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When Your Child Says “I’m Bored” During Spring Break

Spring break is full of fun, but during spring break children are never as occupied as they were during the school term. Due to increased downtime, you may find that your child is complaining about boredom more than usual. Below are a few tips to help you deal with excessive complaints of boredom.

Make odd suggestions.

If the idea of playing with toys or video games isn’t exciting your child, try thinking outside of the box. Creating a giant rubber band ball or a new holiday for every day of the year is sure to keep your child busy. Suggesting your child do chores around the house is also a quick way to prevent them from bombarding you with complaints.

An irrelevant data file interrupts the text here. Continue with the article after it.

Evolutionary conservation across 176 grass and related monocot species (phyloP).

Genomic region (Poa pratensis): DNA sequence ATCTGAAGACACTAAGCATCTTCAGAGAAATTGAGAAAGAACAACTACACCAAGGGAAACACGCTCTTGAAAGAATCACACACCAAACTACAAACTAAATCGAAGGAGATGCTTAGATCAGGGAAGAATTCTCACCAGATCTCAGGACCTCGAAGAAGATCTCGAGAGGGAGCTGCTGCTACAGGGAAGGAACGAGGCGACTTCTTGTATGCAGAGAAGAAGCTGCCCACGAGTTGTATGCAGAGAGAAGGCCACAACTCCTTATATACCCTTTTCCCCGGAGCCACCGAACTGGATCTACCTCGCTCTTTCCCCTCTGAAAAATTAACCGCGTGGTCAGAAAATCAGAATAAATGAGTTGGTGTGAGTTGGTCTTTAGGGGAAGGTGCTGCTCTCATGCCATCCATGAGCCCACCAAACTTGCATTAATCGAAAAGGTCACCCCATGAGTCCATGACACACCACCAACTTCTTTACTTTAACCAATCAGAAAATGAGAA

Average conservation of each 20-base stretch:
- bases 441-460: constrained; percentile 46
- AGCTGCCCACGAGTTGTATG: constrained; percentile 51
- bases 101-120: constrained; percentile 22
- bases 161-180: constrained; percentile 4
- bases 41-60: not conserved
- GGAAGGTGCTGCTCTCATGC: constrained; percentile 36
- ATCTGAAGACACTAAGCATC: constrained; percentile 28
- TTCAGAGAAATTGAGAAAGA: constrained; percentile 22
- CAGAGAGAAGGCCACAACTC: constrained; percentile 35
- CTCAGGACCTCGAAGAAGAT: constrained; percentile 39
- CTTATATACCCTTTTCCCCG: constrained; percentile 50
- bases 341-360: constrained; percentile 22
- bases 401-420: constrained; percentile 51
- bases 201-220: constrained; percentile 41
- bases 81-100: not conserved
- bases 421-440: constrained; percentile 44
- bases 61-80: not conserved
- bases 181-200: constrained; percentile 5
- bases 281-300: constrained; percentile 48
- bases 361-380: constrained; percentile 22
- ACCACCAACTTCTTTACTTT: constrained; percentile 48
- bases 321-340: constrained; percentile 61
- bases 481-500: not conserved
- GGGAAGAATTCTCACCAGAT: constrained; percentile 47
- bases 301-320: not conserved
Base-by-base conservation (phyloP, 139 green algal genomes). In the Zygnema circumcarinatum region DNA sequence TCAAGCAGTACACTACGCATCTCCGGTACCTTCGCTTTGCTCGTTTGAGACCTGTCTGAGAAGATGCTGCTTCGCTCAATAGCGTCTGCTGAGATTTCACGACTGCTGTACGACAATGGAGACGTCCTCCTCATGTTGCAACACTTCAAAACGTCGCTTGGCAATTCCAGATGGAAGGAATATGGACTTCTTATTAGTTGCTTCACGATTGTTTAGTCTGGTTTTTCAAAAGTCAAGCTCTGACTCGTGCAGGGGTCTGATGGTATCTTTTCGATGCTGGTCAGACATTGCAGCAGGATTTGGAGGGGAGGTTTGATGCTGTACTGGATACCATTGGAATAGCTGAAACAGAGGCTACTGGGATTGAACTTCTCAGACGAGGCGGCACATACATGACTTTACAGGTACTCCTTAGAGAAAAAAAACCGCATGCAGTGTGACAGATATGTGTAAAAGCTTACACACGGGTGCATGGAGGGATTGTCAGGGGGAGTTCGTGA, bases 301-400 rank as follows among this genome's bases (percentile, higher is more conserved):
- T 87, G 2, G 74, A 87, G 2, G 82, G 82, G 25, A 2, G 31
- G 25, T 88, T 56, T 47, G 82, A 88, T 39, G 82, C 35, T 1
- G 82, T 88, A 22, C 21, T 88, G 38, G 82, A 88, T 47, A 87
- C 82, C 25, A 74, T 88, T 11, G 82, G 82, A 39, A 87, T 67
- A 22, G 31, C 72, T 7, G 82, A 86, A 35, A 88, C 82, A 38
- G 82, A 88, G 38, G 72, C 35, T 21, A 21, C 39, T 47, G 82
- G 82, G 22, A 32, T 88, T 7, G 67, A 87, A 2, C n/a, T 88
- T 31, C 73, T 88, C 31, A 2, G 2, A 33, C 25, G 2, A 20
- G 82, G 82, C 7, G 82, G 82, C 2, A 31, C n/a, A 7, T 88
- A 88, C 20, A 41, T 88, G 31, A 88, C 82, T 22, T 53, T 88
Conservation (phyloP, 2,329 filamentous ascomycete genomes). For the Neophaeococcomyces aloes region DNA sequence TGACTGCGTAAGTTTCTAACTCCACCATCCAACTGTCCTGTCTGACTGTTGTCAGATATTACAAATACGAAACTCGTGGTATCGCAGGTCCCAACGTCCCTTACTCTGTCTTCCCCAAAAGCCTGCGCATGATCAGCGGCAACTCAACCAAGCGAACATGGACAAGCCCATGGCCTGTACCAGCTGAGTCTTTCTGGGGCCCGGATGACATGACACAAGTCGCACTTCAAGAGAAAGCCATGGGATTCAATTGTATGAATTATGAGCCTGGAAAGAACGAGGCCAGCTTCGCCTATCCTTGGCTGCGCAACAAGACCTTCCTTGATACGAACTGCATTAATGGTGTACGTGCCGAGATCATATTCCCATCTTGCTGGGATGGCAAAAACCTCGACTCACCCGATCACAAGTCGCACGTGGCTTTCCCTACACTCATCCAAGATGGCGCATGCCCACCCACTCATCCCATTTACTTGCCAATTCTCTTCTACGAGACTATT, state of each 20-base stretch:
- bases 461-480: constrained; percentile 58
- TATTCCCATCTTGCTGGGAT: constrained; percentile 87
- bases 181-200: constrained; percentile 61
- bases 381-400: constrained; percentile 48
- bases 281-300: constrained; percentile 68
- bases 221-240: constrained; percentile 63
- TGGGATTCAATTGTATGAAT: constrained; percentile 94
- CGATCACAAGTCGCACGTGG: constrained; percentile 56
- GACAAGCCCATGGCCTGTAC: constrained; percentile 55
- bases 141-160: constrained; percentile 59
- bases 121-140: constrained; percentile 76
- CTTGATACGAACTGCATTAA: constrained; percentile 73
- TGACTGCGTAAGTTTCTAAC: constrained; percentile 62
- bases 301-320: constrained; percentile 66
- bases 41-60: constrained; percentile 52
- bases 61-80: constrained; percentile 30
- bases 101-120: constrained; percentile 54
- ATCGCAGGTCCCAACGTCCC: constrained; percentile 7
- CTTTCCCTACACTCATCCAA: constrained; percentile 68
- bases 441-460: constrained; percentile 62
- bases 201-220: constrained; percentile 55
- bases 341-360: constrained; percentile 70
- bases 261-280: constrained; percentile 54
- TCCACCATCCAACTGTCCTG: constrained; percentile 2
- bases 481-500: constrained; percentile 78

Get to the bottom of it.  

Find out if your child is truly out of activity ideas or if your child just wants your company. If your child rejects every idea you propose, your child may just want to spend some time with you. If gaining one-on-one time isn’t the goal, your child may just be disengaged. Encourage your child to use as many of their five senses as they can while playing. Activating senses that aren’t normally stimulated during play results in an increase of brain activity. This spike in brain activity is a certain cure for boredom.

Do nothing.

Surprisingly, boredom can be a good thing. Not only is boredom indicative of a healthy, active mind, it also provides your child with an opportunity to enjoy their free time. Inform your child that free time is a luxury, so it shouldn’t go to waste. Encourage your child to find something to do that he or she finds enjoyable – even if it isn’t necessarily exciting.

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